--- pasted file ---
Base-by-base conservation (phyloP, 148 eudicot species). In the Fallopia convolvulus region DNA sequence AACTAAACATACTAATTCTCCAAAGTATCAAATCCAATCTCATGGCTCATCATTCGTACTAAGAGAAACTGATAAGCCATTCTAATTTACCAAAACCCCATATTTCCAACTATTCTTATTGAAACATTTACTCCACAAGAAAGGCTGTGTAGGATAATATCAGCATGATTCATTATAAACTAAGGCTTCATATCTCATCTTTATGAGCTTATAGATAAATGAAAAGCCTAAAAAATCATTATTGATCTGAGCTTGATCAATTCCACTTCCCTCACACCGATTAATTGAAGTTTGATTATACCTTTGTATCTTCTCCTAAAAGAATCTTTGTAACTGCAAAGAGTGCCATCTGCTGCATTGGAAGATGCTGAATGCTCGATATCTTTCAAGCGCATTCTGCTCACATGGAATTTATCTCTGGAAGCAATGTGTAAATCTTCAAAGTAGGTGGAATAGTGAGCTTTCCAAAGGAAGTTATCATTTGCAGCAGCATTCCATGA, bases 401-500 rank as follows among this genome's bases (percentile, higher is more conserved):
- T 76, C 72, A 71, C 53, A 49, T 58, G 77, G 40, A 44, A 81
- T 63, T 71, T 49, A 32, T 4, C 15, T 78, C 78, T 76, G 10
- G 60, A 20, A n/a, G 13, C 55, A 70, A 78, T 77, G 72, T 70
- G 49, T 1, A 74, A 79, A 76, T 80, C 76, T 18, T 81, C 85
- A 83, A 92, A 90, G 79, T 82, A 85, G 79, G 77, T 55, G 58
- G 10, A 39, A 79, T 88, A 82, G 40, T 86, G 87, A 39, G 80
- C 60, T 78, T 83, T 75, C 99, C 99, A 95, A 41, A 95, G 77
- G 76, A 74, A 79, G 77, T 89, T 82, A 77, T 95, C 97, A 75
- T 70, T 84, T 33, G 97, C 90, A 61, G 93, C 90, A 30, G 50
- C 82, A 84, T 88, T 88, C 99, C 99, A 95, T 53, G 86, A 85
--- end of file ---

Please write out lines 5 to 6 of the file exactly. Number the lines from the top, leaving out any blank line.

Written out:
- G 49, T 1, A 74, A 79, A 76, T 80, C 76, T 18, T 81, C 85
- A 83, A 92, A 90, G 79, T 82, A 85, G 79, G 77, T 55, G 58